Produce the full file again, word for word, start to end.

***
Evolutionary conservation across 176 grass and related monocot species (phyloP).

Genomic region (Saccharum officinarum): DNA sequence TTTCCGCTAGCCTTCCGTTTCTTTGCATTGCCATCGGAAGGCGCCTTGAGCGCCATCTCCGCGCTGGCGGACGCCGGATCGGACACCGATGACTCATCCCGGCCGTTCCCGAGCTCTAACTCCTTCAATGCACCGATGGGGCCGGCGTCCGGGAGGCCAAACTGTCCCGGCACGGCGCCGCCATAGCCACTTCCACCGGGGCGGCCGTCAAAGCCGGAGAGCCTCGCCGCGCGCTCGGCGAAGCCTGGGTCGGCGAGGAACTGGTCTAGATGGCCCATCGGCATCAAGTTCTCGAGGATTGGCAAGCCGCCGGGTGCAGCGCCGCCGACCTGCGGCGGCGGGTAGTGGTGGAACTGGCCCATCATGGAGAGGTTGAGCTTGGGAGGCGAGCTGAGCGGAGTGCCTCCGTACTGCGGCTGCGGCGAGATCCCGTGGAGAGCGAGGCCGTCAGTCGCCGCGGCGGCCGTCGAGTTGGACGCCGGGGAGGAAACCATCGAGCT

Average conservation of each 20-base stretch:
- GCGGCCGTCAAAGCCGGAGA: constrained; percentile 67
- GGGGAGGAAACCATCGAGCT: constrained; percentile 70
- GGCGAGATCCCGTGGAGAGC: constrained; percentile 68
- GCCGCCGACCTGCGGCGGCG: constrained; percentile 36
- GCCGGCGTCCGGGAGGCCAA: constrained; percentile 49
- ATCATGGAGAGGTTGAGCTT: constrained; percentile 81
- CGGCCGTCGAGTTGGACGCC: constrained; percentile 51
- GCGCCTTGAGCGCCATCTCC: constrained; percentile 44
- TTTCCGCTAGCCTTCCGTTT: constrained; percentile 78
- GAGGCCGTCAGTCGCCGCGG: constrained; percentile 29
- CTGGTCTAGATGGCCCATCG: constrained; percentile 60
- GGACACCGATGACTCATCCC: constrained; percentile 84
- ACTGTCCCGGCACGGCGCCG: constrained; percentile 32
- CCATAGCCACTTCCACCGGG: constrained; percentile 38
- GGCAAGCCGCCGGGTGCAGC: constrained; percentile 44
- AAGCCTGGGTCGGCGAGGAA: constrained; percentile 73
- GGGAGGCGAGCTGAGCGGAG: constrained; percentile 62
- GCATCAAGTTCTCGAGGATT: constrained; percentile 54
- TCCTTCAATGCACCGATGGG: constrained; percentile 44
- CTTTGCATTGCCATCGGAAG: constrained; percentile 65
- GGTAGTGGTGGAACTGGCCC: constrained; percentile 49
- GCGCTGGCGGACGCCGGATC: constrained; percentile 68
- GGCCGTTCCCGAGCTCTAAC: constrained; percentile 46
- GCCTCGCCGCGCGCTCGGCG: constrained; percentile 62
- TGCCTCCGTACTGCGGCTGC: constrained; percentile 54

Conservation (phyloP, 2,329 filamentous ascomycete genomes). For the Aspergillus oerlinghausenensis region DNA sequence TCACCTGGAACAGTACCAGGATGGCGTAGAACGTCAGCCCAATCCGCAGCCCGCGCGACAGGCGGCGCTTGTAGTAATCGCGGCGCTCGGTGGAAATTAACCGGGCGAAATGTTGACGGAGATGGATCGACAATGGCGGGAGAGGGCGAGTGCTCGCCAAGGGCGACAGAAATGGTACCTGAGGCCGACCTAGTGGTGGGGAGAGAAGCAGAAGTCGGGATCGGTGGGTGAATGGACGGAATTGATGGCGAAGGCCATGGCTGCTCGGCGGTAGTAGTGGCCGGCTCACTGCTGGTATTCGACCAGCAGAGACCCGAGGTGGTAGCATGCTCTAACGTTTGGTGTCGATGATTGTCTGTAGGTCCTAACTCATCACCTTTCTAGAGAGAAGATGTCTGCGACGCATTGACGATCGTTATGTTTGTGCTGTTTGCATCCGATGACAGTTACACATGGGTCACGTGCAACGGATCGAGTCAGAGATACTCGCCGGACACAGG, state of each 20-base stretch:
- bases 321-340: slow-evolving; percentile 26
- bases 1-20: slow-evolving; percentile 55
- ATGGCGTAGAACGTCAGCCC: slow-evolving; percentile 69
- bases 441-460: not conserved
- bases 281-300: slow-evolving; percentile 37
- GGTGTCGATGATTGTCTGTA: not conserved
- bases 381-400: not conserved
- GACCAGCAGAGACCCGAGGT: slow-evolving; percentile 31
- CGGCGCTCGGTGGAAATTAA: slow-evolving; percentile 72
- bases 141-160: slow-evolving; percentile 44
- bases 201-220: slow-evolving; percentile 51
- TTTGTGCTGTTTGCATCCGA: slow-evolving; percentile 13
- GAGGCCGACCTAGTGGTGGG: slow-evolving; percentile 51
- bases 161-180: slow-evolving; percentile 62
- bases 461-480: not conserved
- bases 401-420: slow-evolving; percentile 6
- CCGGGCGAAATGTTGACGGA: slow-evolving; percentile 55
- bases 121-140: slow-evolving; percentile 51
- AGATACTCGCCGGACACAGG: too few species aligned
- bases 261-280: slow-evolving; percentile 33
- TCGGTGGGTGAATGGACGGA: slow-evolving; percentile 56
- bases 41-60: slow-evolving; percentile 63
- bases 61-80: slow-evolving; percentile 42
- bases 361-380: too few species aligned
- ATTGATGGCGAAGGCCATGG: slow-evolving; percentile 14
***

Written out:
Evolutionary conservation across 176 grass and related monocot species (phyloP).

Genomic region (Saccharum officinarum): DNA sequence TTTCCGCTAGCCTTCCGTTTCTTTGCATTGCCATCGGAAGGCGCCTTGAGCGCCATCTCCGCGCTGGCGGACGCCGGATCGGACACCGATGACTCATCCCGGCCGTTCCCGAGCTCTAACTCCTTCAATGCACCGATGGGGCCGGCGTCCGGGAGGCCAAACTGTCCCGGCACGGCGCCGCCATAGCCACTTCCACCGGGGCGGCCGTCAAAGCCGGAGAGCCTCGCCGCGCGCTCGGCGAAGCCTGGGTCGGCGAGGAACTGGTCTAGATGGCCCATCGGCATCAAGTTCTCGAGGATTGGCAAGCCGCCGGGTGCAGCGCCGCCGACCTGCGGCGGCGGGTAGTGGTGGAACTGGCCCATCATGGAGAGGTTGAGCTTGGGAGGCGAGCTGAGCGGAGTGCCTCCGTACTGCGGCTGCGGCGAGATCCCGTGGAGAGCGAGGCCGTCAGTCGCCGCGGCGGCCGTCGAGTTGGACGCCGGGGAGGAAACCATCGAGCT

Average conservation of each 20-base stretch:
- GCGGCCGTCAAAGCCGGAGA: constrained; percentile 67
- GGGGAGGAAACCATCGAGCT: constrained; percentile 70
- GGCGAGATCCCGTGGAGAGC: constrained; percentile 68
- GCCGCCGACCTGCGGCGGCG: constrained; percentile 36
- GCCGGCGTCCGGGAGGCCAA: constrained; percentile 49
- ATCATGGAGAGGTTGAGCTT: constrained; percentile 81
- CGGCCGTCGAGTTGGACGCC: constrained; percentile 51
- GCGCCTTGAGCGCCATCTCC: constrained; percentile 44
- TTTCCGCTAGCCTTCCGTTT: constrained; percentile 78
- GAGGCCGTCAGTCGCCGCGG: constrained; percentile 29
- CTGGTCTAGATGGCCCATCG: constrained; percentile 60
- GGACACCGATGACTCATCCC: constrained; percentile 84
- ACTGTCCCGGCACGGCGCCG: constrained; percentile 32
- CCATAGCCACTTCCACCGGG: constrained; percentile 38
- GGCAAGCCGCCGGGTGCAGC: constrained; percentile 44
- AAGCCTGGGTCGGCGAGGAA: constrained; percentile 73
- GGGAGGCGAGCTGAGCGGAG: constrained; percentile 62
- GCATCAAGTTCTCGAGGATT: constrained; percentile 54
- TCCTTCAATGCACCGATGGG: constrained; percentile 44
- CTTTGCATTGCCATCGGAAG: constrained; percentile 65
- GGTAGTGGTGGAACTGGCCC: constrained; percentile 49
- GCGCTGGCGGACGCCGGATC: constrained; percentile 68
- GGCCGTTCCCGAGCTCTAAC: constrained; percentile 46
- GCCTCGCCGCGCGCTCGGCG: constrained; percentile 62
- TGCCTCCGTACTGCGGCTGC: constrained; percentile 54

Conservation (phyloP, 2,329 filamentous ascomycete genomes). For the Aspergillus oerlinghausenensis region DNA sequence TCACCTGGAACAGTACCAGGATGGCGTAGAACGTCAGCCCAATCCGCAGCCCGCGCGACAGGCGGCGCTTGTAGTAATCGCGGCGCTCGGTGGAAATTAACCGGGCGAAATGTTGACGGAGATGGATCGACAATGGCGGGAGAGGGCGAGTGCTCGCCAAGGGCGACAGAAATGGTACCTGAGGCCGACCTAGTGGTGGGGAGAGAAGCAGAAGTCGGGATCGGTGGGTGAATGGACGGAATTGATGGCGAAGGCCATGGCTGCTCGGCGGTAGTAGTGGCCGGCTCACTGCTGGTATTCGACCAGCAGAGACCCGAGGTGGTAGCATGCTCTAACGTTTGGTGTCGATGATTGTCTGTAGGTCCTAACTCATCACCTTTCTAGAGAGAAGATGTCTGCGACGCATTGACGATCGTTATGTTTGTGCTGTTTGCATCCGATGACAGTTACACATGGGTCACGTGCAACGGATCGAGTCAGAGATACTCGCCGGACACAGG, state of each 20-base stretch:
- bases 321-340: slow-evolving; percentile 26
- bases 1-20: slow-evolving; percentile 55
- ATGGCGTAGAACGTCAGCCC: slow-evolving; percentile 69
- bases 441-460: not conserved
- bases 281-300: slow-evolving; percentile 37
- GGTGTCGATGATTGTCTGTA: not conserved
- bases 381-400: not conserved
- GACCAGCAGAGACCCGAGGT: slow-evolving; percentile 31
- CGGCGCTCGGTGGAAATTAA: slow-evolving; percentile 72
- bases 141-160: slow-evolving; percentile 44
- bases 201-220: slow-evolving; percentile 51
- TTTGTGCTGTTTGCATCCGA: slow-evolving; percentile 13
- GAGGCCGACCTAGTGGTGGG: slow-evolving; percentile 51
- bases 161-180: slow-evolving; percentile 62
- bases 461-480: not conserved
- bases 401-420: slow-evolving; percentile 6
- CCGGGCGAAATGTTGACGGA: slow-evolving; percentile 55
- bases 121-140: slow-evolving; percentile 51
- AGATACTCGCCGGACACAGG: too few species aligned
- bases 261-280: slow-evolving; percentile 33
- TCGGTGGGTGAATGGACGGA: slow-evolving; percentile 56
- bases 41-60: slow-evolving; percentile 63
- bases 61-80: slow-evolving; percentile 42
- bases 361-380: too few species aligned
- ATTGATGGCGAAGGCCATGG: slow-evolving; percentile 14